Psychiatrist and neuroscience researcher Sean Luo of Columbia University told CBS News studies have shown that “3.7 to 13 percent of U.S. internet users express some symptoms of inappropriate Internet use.” He estimates at least 1 percent of Internet users worldwide need treatment. Symptoms for Internet addiction is similar to addiction to anything else and falls into two types of behaviors: an ever increasing need to engage with the object of the addiction, and a bad feeling when not getting enough of it. Luo says an Internet user worried their online use is getting out of control should seek professional evaluation.
According to several recent brain imaging studies, severely addicted Internet addicts show structural and functional brain abnormalities similar to those found in people with substance abuse problems. Other studies have shown that Internet addiction frequently coexists with anxiety, depression or an addiction to other things like alcohol or drugs.
I also found an (Infographic) by Shea Bennett (http//www.adweek.com/socialtimes/author/shea)
The following interesting data come from Fix (http://www.fix.com/blog/is-social-media-bad-for-your-health-infographic/).
Is Social Media Bad for Your Health?
72% of online adults use social networking sites as of May 2013 (It’s probably more now.)
The average user spends 23 hours a week emailing, texting, and using social media and other forms of online communication. That is nearly 14% of total time in a week. Why this level of commitment? Two-thirds say they’re afraid they’ll miss something, leading to 38% of users aged 13-34 checking platforms such as Twitter and Facebook as soon as they wake up. 67% are afraid they will miss something if they don’t stay glued to their social networks.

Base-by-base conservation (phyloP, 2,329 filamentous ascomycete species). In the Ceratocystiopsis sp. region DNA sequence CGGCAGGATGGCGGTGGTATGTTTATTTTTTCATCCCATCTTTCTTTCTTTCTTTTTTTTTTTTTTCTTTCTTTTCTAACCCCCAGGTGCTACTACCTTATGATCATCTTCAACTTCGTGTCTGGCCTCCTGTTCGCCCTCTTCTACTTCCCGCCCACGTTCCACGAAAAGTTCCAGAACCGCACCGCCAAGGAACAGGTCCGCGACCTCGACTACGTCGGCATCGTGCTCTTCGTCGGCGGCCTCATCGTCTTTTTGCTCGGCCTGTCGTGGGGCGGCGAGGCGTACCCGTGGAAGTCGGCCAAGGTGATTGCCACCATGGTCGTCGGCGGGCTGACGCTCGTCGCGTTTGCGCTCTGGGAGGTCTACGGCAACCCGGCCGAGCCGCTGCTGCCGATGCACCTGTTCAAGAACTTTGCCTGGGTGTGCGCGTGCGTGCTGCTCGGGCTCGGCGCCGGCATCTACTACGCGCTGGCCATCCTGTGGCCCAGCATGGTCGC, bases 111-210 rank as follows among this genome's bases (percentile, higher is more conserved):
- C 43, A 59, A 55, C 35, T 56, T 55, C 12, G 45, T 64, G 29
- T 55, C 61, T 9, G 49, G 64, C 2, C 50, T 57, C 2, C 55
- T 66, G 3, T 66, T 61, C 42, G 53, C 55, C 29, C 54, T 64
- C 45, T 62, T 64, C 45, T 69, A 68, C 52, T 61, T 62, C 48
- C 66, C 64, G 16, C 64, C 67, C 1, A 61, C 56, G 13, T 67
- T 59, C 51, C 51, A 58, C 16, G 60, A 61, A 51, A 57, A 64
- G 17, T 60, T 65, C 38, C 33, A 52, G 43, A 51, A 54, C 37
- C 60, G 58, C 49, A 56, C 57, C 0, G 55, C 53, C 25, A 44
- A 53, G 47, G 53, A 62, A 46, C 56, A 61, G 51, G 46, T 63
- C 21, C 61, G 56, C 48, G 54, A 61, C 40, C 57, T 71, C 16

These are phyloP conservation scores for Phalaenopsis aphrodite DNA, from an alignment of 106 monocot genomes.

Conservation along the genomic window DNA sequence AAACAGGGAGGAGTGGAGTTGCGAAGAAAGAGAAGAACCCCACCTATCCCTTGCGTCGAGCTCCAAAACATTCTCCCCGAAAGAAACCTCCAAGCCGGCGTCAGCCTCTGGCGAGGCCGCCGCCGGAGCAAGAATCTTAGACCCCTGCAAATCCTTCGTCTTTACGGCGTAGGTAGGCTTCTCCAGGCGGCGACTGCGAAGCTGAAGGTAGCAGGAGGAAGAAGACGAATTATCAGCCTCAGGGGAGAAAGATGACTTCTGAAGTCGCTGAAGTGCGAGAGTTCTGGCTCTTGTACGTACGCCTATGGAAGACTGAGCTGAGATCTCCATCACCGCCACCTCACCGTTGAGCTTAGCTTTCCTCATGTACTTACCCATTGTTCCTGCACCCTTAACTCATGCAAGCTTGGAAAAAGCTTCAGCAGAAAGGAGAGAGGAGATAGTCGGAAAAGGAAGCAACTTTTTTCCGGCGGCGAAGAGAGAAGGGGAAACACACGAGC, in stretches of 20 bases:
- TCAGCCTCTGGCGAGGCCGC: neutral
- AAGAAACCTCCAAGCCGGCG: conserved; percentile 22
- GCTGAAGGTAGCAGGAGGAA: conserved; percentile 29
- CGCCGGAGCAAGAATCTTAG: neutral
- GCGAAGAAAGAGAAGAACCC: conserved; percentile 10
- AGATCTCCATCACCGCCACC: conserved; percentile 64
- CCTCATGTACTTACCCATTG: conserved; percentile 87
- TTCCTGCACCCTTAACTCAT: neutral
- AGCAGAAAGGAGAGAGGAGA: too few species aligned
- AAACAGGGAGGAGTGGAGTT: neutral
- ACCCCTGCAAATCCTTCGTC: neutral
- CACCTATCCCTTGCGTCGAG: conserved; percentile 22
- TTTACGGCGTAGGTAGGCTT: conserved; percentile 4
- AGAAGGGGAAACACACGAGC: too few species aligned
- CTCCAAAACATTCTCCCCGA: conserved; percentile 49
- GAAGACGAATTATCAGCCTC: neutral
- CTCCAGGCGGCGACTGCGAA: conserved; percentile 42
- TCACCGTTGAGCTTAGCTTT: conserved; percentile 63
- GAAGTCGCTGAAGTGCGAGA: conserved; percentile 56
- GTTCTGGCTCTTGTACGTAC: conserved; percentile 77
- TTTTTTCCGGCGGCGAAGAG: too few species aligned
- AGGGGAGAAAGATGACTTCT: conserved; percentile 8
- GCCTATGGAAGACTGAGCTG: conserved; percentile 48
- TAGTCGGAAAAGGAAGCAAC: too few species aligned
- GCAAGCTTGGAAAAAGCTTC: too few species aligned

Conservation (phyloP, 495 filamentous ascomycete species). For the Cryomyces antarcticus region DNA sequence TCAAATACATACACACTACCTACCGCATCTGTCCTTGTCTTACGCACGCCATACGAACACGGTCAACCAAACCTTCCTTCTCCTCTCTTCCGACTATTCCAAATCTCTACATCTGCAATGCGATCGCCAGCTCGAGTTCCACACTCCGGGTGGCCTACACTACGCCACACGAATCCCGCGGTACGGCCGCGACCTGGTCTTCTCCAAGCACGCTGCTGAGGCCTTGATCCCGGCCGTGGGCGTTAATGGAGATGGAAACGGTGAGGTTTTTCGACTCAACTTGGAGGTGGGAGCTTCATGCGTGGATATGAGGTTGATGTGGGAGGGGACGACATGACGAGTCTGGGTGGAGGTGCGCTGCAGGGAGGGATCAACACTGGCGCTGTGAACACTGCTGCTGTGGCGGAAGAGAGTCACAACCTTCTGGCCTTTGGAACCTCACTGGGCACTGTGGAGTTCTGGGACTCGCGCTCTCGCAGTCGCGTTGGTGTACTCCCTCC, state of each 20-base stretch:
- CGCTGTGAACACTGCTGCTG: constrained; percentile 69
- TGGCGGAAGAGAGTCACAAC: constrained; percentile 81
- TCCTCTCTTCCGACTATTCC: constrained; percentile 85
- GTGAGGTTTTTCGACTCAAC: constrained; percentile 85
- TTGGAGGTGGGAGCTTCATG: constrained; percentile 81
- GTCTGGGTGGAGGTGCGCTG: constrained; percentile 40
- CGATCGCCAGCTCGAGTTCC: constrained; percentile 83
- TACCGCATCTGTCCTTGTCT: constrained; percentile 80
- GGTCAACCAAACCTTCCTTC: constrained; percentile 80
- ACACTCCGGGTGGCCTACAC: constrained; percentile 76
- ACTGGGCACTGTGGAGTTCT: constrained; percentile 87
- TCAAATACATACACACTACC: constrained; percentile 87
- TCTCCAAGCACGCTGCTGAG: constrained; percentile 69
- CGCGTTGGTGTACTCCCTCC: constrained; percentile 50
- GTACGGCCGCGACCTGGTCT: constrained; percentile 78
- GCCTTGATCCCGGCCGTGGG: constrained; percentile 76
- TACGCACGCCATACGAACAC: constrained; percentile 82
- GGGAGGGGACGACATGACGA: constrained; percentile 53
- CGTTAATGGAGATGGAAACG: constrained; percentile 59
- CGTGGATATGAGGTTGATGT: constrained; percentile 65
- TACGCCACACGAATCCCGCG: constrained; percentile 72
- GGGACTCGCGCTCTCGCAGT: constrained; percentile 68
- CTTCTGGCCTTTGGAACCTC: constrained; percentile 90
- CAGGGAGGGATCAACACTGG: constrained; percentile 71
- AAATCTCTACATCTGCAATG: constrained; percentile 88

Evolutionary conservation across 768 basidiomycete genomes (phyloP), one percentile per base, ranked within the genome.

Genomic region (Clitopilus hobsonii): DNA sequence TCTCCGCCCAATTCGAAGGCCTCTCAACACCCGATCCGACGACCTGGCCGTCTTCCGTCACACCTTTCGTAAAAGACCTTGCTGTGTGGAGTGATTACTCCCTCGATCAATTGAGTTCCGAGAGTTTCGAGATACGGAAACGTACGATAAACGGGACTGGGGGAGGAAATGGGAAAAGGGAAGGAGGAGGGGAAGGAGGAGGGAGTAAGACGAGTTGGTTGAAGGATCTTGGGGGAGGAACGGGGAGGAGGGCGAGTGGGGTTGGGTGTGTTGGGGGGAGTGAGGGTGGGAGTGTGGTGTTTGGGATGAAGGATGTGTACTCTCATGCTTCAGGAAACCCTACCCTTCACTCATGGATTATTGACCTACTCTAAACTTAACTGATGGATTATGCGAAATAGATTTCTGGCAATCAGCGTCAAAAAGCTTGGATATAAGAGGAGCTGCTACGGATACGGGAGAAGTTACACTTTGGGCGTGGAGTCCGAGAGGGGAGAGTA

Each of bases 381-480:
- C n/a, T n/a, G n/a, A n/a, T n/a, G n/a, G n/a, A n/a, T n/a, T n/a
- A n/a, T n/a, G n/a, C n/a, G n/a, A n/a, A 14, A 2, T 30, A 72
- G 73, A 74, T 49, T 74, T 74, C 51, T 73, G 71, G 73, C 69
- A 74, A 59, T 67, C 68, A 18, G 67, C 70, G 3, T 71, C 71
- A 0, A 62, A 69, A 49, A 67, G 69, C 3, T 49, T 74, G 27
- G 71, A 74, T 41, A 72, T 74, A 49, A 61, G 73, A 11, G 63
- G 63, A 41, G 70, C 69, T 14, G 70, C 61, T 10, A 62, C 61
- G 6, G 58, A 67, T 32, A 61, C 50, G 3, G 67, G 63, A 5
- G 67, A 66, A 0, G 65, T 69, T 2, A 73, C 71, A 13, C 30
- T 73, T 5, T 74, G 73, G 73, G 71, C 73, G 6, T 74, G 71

Does Social Media Affect Your Mental Health?
The University of Salford conducted a study among 298 participants. 50% said using social networks like Facebook and Twitter makes their lives worse. Their self-esteem suffers when they compare their own accomplishments to those of their online friends. 66% claim it’s difficult to relax or sleep after spending time on social networks. 25% cited work or relationship difficulties due to online confrontations. 50% say they feel “worried or uncomfortable” when they can’t access Facebook or email.